Munster’s Varley admits display was ‘completely unacceptable’

Colm Kinsella

Reporter:

Colm Kinsella

Munster's Paul O'Connell and Sean Dougall attempt to block a clearance from Ulster scrum-half Michael Heaney during the provinces RaboDirect PRO12 clash at Thomond Park on Saturday night
MUNSTER’S stand-in captain, Damien Varley admitted Saturday night’s error-ridden display against Ulster in their final RaboDirect PRO12 fixture of the regular season at Thomond Park was ‘completely unacceptable’.

MUNSTER’S stand-in captain, Damien Varley admitted Saturday night’s error-ridden display against Ulster in their final RaboDirect PRO12 fixture of the regular season at Thomond Park was ‘completely unacceptable’.

Munster suffered back-to-back home PRO12 defeats at Thomond Park for the first time since April 2010 when an understrength Ulster recorded a 19-17 success.

Rob Penney’s men now set their sights on Friday night’s big RaboDirect PRO12 play-off clash with high flying Glasgow Warriors at Scotstoun, 7.35pm.

Hooker Varley said Munster had contributed to their own downfall against Ulster, given the large number of ‘stupid, unforced errors’ the side produced on the night.

Varley said: “I wouldn’t say long term it (the defeat) is damaging psychologically, but it is certainly extremely disappointing that we didn’t show up and I think we were kinda beaten up in areas around the park, more so once again, stupid, unforced errors.

“We probably weren’t direct enough and any time we tried to, we probably forced the ball out wide and behind us too much and put ourselves under pressure and we find ourselves 50 yards back. That allowed get them into the game, silly mistakes like not covering the blindside and they get a try off it.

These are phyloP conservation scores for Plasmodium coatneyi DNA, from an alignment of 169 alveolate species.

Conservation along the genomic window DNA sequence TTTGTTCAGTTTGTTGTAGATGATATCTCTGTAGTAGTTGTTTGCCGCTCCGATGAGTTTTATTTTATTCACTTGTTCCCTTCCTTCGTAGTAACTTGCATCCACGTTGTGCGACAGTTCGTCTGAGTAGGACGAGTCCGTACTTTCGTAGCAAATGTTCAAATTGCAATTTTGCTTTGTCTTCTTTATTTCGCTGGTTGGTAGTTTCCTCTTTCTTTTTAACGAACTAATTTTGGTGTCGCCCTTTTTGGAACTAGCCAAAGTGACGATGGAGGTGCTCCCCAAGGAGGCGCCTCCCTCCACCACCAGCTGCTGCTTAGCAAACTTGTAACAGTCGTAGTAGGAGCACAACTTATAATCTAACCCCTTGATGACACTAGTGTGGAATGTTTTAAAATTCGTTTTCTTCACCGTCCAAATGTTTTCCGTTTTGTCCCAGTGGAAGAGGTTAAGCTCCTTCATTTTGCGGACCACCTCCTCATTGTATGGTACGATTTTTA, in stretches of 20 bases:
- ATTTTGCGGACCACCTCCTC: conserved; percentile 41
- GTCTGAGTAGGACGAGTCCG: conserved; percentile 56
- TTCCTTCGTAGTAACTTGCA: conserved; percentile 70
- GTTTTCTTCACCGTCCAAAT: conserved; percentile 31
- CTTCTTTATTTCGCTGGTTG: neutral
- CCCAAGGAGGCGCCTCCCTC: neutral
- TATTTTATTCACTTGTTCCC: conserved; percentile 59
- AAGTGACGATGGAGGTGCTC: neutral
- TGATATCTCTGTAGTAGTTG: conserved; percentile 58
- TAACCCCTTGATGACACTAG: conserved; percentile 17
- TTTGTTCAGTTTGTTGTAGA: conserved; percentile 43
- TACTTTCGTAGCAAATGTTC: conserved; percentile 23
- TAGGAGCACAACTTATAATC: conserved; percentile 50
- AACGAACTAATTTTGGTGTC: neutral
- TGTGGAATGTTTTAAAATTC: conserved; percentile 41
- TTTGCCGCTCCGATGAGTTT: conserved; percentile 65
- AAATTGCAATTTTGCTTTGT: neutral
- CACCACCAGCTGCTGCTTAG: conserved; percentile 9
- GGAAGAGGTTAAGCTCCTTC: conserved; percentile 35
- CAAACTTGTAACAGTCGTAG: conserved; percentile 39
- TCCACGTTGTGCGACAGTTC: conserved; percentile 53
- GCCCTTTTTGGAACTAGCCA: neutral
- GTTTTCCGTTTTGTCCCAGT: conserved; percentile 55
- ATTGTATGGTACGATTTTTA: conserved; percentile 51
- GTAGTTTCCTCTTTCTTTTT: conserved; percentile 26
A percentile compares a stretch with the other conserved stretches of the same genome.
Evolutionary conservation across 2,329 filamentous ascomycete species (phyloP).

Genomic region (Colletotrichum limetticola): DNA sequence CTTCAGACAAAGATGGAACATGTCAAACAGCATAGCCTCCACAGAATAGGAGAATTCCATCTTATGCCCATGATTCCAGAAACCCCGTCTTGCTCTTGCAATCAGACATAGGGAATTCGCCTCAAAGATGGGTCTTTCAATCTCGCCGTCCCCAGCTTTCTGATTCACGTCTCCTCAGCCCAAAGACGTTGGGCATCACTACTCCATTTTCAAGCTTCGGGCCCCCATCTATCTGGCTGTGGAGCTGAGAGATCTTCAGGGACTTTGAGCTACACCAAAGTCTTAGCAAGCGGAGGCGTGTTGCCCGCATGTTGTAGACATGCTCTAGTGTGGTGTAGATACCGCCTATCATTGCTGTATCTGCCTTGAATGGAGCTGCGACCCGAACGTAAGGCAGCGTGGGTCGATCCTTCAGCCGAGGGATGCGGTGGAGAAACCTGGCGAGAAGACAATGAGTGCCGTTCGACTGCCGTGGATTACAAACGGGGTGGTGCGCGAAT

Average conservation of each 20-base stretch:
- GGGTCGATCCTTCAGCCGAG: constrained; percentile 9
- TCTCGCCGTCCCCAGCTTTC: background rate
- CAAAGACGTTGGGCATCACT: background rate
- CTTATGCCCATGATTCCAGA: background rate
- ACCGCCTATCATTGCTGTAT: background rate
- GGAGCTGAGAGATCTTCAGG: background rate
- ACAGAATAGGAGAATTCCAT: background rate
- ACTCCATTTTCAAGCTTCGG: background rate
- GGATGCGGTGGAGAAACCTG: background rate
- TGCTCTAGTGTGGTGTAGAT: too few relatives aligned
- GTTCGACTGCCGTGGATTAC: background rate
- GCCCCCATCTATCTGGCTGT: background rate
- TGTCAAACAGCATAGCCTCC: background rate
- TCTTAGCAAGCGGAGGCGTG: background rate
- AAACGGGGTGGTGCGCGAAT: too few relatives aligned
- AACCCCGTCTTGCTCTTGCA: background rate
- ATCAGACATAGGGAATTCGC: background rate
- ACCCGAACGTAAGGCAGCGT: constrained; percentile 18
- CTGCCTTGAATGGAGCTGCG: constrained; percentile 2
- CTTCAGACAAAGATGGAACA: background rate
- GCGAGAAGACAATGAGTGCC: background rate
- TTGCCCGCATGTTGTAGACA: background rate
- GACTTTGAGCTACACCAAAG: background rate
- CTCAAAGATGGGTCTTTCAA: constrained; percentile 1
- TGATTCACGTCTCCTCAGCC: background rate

“They got a huge momentum change from that, so psychologically I think it is upsetting, frustrating, but I think it has happened us before going into big games where we have had a loss and that’s the professional game - we have to turn it around because we are in a semi-final next week.”

Varley said the decision to opt for a scrum rather than kick for the posts when the home side was awarded a penalty goal while Munster trailed by two points in the 72nd minute was taken because the home side was chasing tries.

“We felt we were dominant and we wanted more tries. It is easy look back in retrospect and say we should have kicked for penalties, but we had enough time and we felt we were dominant enough,” he said.

“Unforced errors after that, knocking on the ball under the posts, or giving away a stupid penalty. I think we had a slight momentum change towards the end. We had a penalty and it was reversed.

“Discipline issues like that just can’t happen when we are trying to swing a game.”